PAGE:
Acta Neurochirurgica (2020) 162:499–507

Refractory or chronic subdural hematomas (cSDH) constitute a challenging entity that neurosurgeons face frequently nowadays. Middle meningeal artery embolization (MMAE) has emerged in the recent years as a promising treatment option. However, solid evidence that can dictate management guidelines is still lacking.

Methods We conducted a systematic review and meta-analysis (MA) in compliance with the PRISMA guidelines to evaluate the efficacy and safety of MMAE compared with conventional treatments for refractory or cSDH. Databases were searched up to March 2019. Using a random-effects model, meta-analyses of proportions and risk difference were conducted recurrence, need for surgical rescue, and complications.

Results Eleven studies (177 patients) were included. Majority (116, 69%) were males with a weighted mean age of 71 + −19.5 years. Meta-analysis of proportions showed treatment failure to be 2.8%, need for surgical rescue 2.7%, and embolization-related complications 1.2%. Meta-analysis of risk-difference between embolized and non-embolized patients showed a 26% (p < 0.001, 95% CI 21%–31%, I2 = 0) lower risk of hematoma recurrence in MMAE. Similarly, in the embolized group, the need for surgical rescue was 20% less (p < 0.001, 95% CI = 12%–27%, I2 = 12.4), and complications were 3.6% less (p = 0.008, 95% CI 1%–6%, I2 = 0) compared to conventional groups.

Conclusions Although MMAE appears to be a promising treatment for refractory or cSDH, drawing definitive conclusions remains limited by paucity of data and small sample sizes. Multicenter, randomized, prospective trials are needed to compare embolization to conventional treatments like watchful waiting, medical management, or surgical evacuation. More extensive research on MMAE could begin a new era in the minimally invasive management of cSDH.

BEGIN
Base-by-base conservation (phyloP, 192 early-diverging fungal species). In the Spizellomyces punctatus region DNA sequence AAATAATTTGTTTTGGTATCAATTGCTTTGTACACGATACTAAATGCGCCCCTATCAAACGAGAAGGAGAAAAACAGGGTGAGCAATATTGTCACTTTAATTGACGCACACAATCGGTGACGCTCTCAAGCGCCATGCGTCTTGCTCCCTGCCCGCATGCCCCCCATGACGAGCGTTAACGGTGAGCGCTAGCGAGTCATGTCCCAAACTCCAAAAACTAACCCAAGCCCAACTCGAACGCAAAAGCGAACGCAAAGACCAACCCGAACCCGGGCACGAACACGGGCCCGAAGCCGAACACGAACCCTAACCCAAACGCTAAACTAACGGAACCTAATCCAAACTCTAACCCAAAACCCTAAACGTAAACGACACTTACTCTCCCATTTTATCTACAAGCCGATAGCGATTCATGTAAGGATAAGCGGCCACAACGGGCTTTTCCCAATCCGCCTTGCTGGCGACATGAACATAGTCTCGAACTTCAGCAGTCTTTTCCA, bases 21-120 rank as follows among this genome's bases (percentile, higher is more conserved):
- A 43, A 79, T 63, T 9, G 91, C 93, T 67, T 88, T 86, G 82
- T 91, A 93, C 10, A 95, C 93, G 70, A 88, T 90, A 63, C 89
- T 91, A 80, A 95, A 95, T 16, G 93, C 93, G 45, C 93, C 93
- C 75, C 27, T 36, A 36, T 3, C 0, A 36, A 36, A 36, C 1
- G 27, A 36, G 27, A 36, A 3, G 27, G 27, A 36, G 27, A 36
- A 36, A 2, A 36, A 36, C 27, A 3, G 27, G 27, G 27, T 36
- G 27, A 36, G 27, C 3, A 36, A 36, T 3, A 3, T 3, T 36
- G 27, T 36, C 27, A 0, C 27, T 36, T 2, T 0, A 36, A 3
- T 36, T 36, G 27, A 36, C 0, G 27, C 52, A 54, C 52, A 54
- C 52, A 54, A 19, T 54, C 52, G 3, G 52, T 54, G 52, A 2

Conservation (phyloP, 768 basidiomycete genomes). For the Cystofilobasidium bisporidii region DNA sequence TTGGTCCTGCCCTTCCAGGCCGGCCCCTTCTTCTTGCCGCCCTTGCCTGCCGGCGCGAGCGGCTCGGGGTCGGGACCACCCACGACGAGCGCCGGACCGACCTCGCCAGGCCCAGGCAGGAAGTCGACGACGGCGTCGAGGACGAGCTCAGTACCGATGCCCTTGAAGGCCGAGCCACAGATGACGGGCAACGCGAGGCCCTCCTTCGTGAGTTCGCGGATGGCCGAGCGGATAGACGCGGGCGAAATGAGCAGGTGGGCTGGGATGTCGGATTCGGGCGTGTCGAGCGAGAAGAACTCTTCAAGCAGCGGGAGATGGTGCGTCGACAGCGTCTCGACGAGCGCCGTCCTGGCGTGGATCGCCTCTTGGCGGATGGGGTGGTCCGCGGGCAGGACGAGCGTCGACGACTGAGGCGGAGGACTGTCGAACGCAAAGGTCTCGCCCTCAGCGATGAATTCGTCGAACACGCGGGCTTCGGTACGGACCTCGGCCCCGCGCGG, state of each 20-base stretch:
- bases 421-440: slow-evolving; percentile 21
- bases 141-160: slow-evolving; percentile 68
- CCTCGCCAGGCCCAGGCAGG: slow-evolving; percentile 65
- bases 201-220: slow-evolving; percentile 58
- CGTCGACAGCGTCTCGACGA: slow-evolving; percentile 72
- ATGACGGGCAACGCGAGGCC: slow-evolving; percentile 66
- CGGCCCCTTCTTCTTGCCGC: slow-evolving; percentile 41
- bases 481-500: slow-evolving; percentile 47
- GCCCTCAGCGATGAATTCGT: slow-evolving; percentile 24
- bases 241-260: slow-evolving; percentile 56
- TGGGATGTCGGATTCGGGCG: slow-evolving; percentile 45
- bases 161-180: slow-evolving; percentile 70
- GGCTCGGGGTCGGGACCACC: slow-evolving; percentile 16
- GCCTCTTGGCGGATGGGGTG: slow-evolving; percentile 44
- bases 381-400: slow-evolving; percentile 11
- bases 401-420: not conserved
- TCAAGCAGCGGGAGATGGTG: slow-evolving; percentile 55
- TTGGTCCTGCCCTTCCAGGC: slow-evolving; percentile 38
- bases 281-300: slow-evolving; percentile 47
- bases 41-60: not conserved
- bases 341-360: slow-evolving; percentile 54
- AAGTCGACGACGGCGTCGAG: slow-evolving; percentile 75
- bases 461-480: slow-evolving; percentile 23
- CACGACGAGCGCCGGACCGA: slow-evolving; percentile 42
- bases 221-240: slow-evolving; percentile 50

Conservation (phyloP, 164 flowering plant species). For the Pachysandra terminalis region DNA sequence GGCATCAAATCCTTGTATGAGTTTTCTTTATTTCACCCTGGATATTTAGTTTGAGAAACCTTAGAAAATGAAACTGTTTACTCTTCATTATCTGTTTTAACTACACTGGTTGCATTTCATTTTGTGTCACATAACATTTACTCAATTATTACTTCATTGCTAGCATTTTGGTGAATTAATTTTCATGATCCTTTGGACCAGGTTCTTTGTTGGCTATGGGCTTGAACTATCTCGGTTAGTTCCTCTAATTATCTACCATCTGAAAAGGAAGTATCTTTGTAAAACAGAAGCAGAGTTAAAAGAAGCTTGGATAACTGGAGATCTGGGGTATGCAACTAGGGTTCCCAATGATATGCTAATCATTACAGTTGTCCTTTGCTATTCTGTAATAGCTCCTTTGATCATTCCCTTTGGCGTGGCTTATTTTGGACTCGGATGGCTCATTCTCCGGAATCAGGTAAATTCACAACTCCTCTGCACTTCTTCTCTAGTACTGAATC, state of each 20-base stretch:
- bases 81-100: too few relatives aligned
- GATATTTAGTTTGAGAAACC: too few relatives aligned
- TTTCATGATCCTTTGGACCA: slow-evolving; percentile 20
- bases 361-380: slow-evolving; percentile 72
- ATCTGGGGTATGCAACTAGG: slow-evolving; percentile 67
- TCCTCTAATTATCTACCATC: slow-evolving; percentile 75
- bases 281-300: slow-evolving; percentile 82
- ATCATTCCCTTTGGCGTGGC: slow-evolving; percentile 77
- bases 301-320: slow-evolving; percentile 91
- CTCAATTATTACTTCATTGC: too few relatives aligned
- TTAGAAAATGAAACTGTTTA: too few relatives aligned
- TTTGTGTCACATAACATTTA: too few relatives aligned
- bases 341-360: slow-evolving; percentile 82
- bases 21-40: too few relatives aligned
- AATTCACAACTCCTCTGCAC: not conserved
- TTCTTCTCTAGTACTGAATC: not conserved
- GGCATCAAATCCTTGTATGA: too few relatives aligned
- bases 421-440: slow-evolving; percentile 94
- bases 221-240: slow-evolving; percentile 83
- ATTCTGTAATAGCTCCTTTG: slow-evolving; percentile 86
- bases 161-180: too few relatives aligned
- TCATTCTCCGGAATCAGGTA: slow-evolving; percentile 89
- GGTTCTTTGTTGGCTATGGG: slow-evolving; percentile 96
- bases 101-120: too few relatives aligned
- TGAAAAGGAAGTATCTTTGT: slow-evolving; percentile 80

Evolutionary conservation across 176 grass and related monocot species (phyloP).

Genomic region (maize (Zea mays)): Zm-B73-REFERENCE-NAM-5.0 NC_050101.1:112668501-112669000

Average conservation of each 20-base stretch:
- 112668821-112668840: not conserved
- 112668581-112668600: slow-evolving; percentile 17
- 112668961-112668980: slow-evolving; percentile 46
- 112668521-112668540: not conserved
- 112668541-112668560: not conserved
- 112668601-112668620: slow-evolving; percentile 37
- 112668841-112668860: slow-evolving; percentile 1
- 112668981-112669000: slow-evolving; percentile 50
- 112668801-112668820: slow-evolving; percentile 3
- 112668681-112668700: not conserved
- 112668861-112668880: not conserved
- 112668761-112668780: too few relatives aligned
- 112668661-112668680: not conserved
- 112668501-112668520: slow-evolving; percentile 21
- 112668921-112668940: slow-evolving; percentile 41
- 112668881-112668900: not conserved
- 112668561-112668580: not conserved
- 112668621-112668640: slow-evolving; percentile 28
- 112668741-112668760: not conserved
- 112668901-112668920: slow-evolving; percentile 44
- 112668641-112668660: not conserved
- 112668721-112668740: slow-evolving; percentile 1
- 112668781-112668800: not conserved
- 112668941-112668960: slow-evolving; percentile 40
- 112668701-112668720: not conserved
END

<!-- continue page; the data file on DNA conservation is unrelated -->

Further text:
Subdural motor cortex stimulation

Subdural motor cortex stimulation

Acta Neurochir (2014) 156:2289–2294

Motor cortex stimulation (MCS) is considered to be an effective treatment in some types of chronic refractory neuropathic pain. The aim of this study is to evaluate and confirm the feasibility, efficacy and security of our surgical technique for subdural motor cortex stimulation (SDMCS) on 18 consecutive cases with follow-up of at least 3 years.

Methods Our population consists of 18 consecutive patients (12male) between 2000 and 2010,with a mean age of 63 years (11–91). The mean follow-up was 86 months (20–140 months). We identified the central sulcus by using classical anatomic landmarks and neuronavigation (BrainLab system; BrainLAB, Inc., Redwood City, CA). An elongated craniotomy (3 cm in length, 1 cm in width)was performed followed by linear opening of the dura mater. An eight-polar plate electrode (Specify Lead, 3998;Medtronic,Minneapolis,MN) was then slipped smoothly through this linear opening. In patients with interhemispheric electrodes (patients 2 and 17), we performed a parasagittal craniotomy of 4 cm length and 2 cm width.

Results At last follow-up assessment, 14 patients had a favourable outcome (77.7 %): 10 patients with excellent relief of pain (>80 %), 1 with good relief of pain (60–80 %) and 3 with satisfactory relief of pain (50–60 %). Four patients showed bad results (<50 %). We did not observe any late complications specific to SD MCS.

Conclusion We report an efficacy at least as good as ED MCS, with no complications specific to SD MCS, even with prolonged follow-up. The data are insufficient to actually prove a lower energy use in SD MCS.

Keywords Neuropathic pain , Neurostimulation , Motor cortex stimulation, Subdural